Rather more disturbing than the blinkered opinions of a Donald Trump fanboy in the Irish press are these two reports below. The first comes from Stephanie Woodard writing at length for the investigative website, In These Times, examining the soaring levels of police-related violence suffered by Native American communities in the United States. Anyone familiar with the subject will be aware that the figures are truly staggering, surpassing the rather better publicised experiences of African- and Latino-Americans (which are shocking in their own right).
“…Mike Males, senior researcher at the Center on Juvenile and Criminal Justice, looked at data the Centers for Disease Control and Prevention (CDC) collected from medical examiners in 47 states between 1999 and 2011. When compared to their percentage of the U.S. population, Natives were more likely to be killed by police than any other group, including African Americans. By age, Natives 20-24, 25-34 and 35–44 were three of the five groups most likely to be killed by police. (The other two groups were African Americans 20-24 and 25-34.) Males’ analysis of CDC data from 1999 to 2014 shows that Native Americans are 3.1 times more likely to be killed by police than white Americans.
Yet these killings of Native people go almost entirely unreported by mainstream U.S. media.
Over on the current affairs website, the Walrus, the author Richard Poplak has travelled to Papua New Guinea to investigate the epidemic of sexual violence tearing through the largely rural society, violence which can be traced back to Western, particularly Canadian and Australian, industrial exploitation of the country in recent decades.
“Caught up in this violence was a woman named Marawanda Wakapu. In the 1960s, when Wakapu was still a girl living in Mongolop, Australians and New Guineans panned the Strickland River for gold. Their activities were part of the transition from rough-and-tumble small-claims digging to the grim professionalism of mega-mining. Following more than 40,000 years of near isolation from the outside world, New Guineans were, nearly a century ago, introduced to global commerce by way of the digger’s pickaxe. Locals suddenly had access to a cash economy, which ushered in alcohol, electronics, roads, and modernity—an insta-future exploded across the region. There was copper to be mined, as well as zinc, oil, and gas. But mostly there was gold. Three of the world’s richest gold mines are now located in the region: Lihir, on Lihir Island; Grasberg, next door in West Papua; and, of course, the pjv.
Wakapu grew up and grew old with the mine. Today, she appears as if whittled from a hardwood sprig, and speaks Porgeran at a runaway clip. When younger, she would forage for food in the bush or pan the waters of the Strickland for bits of gold. Then came the Canadians, and with them the pit, the benefits of which stubbornly refused to trickle down.
…She found herself living in squalor in the midst of an active gold-mining operation. Unable to subsistence farm—an activity on which most islanders depend for their livelihood—she went out onto the mine dump searching for waste gold. In March 2003, while panning in the Strickland, Wakapu was approached by a security officer who wore a uniform that identified him as a Placer Dome employee. According to testimony that Wakapu would later give to human-rights organizations, the guard guided her into the bushes, grabbed her by the throat, and ripped off her clothes. Then he raped her. A year after that first assault, she was raped again, this time in a prison cell by a drunk guard.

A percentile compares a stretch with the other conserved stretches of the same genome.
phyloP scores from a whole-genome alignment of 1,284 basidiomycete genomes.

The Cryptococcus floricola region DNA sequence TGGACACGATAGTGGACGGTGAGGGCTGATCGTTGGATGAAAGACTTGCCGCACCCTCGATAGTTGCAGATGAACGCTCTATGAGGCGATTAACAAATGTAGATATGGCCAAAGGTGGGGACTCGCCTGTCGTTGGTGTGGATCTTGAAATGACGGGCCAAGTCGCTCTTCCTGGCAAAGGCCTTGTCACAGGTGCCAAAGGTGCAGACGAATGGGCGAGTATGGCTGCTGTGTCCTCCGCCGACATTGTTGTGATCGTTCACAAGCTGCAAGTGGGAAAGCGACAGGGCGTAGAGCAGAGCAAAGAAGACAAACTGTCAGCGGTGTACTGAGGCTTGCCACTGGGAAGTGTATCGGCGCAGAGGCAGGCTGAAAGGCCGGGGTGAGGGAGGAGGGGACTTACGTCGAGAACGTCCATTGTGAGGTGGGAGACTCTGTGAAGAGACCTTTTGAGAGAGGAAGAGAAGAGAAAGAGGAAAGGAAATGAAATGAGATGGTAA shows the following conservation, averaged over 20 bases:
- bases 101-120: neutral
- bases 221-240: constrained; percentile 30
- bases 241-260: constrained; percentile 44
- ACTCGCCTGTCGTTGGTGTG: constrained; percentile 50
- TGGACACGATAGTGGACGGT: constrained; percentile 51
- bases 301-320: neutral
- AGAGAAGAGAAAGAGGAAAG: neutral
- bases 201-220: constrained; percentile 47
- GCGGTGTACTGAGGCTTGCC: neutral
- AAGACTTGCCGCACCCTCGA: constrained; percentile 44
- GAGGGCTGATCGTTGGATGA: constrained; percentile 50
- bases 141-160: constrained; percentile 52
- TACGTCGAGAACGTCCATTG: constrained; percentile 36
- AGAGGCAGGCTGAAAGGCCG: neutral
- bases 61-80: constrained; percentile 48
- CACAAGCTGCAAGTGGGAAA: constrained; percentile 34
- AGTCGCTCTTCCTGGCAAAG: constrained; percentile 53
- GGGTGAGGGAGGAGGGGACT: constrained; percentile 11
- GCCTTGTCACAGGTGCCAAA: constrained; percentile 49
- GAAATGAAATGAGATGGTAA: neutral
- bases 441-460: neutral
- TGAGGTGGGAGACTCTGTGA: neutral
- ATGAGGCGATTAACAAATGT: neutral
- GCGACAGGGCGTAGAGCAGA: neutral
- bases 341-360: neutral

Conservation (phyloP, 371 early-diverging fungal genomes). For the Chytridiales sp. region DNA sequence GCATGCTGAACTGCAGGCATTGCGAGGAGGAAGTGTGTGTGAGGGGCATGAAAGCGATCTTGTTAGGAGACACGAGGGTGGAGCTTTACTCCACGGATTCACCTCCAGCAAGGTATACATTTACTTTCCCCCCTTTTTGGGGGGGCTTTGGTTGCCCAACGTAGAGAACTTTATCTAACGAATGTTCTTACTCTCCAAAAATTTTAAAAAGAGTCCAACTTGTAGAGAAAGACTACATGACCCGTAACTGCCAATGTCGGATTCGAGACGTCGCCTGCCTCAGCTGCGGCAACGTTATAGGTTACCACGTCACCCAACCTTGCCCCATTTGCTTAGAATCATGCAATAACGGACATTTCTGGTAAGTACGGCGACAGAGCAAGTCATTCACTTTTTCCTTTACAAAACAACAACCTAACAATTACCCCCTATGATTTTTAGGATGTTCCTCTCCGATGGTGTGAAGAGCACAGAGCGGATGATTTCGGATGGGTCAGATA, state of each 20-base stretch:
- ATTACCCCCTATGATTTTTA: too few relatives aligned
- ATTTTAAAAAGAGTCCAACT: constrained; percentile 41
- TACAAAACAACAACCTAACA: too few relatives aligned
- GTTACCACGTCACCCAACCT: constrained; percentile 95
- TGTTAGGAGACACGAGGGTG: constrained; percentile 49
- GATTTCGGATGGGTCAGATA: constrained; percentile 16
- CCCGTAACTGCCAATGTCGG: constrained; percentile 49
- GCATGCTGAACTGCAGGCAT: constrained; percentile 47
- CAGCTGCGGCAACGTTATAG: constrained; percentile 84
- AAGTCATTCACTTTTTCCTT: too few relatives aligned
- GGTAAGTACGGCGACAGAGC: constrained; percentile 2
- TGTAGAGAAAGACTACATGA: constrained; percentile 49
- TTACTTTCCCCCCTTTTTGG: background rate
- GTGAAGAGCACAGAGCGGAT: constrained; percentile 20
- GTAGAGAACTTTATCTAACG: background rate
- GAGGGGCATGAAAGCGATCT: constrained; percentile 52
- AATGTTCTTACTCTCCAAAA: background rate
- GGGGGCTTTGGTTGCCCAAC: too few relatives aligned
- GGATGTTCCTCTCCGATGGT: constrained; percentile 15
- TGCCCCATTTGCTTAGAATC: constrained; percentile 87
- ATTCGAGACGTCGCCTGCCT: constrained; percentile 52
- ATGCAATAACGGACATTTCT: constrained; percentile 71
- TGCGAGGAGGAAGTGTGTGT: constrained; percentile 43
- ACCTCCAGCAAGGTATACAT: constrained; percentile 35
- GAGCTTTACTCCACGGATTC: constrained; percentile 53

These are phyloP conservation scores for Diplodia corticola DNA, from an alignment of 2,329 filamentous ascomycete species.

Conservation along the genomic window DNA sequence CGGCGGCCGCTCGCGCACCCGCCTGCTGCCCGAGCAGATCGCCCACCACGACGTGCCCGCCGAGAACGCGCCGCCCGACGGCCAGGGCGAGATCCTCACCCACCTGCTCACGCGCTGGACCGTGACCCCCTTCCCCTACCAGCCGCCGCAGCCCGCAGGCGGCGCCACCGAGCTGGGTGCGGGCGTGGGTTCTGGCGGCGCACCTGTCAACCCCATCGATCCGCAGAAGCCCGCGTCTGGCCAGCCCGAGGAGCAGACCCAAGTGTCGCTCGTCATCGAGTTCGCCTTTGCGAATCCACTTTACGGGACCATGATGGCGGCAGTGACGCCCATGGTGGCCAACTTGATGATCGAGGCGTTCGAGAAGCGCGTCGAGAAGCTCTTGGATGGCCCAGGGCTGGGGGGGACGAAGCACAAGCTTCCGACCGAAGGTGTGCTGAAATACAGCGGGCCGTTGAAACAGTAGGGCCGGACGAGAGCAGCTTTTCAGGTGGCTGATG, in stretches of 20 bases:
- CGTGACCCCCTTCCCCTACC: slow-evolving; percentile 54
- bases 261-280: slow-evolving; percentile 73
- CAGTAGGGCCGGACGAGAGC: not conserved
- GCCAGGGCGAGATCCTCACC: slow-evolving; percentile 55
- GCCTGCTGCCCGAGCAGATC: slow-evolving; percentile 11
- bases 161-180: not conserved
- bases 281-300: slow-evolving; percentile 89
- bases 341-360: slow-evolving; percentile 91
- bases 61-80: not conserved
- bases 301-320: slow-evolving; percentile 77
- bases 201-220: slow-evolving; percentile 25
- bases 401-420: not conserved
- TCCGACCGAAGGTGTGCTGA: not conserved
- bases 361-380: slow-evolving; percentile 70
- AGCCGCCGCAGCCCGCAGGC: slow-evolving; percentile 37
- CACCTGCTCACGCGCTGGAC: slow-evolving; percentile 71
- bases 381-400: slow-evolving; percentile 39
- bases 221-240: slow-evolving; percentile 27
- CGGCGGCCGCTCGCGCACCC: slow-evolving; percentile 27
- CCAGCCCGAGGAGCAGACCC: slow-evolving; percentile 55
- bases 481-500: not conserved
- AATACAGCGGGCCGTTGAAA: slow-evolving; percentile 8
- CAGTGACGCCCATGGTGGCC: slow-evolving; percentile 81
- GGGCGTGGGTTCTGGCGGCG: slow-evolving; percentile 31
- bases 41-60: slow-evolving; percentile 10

In 2005, rumours of countless rapes, many of which bore similarities to the events described in Wakapu’s testimony, started to emerge from the valley. At first Barrick treated them as “furphies,” Australian slang for canards. “[T]o our knowledge,” the company responded in 2011, “there have been no cases of sexual assault reported to mine management involving PJV security personnel while on duty, since Barrick acquired its interest in the mine in 2006.”
Yet reports disputing Barrick’s conclusions were being collected by NGOs in the valley, most notably Ottawa-based MiningWatch, which was in this case represented by an experienced anti-mining activist named Catherine Coumans. Human Rights Watch mounted its own investigation and eventually released a report in 2011 entitled “Gold’s Costly Dividend: Human Rights Impacts of Papua New Guinea’s Porgera Gold Mine.” The rape allegations—which ballooned from eight to a number well into the hundreds—were never tested to Canadian legal standards of admissibility: there were no rape kits, and in some cases, no eyewitness reports. But in a context such as this one, where exclusion from png’s conservative society can be worse than assault itself, lawyers working on the victims’ behalf determined that false reporting was unlikely. “We conducted interviews with women from different clans who didn’t know each other but shared similarities—and bizarre, sadistic details,” a human-rights lawyer told me. By 2014, when all the evidence had been compiled and all the testimony collated, it appeared that acts of sexual violence had been perpetrated on an industrial scale.”
Read both if you can.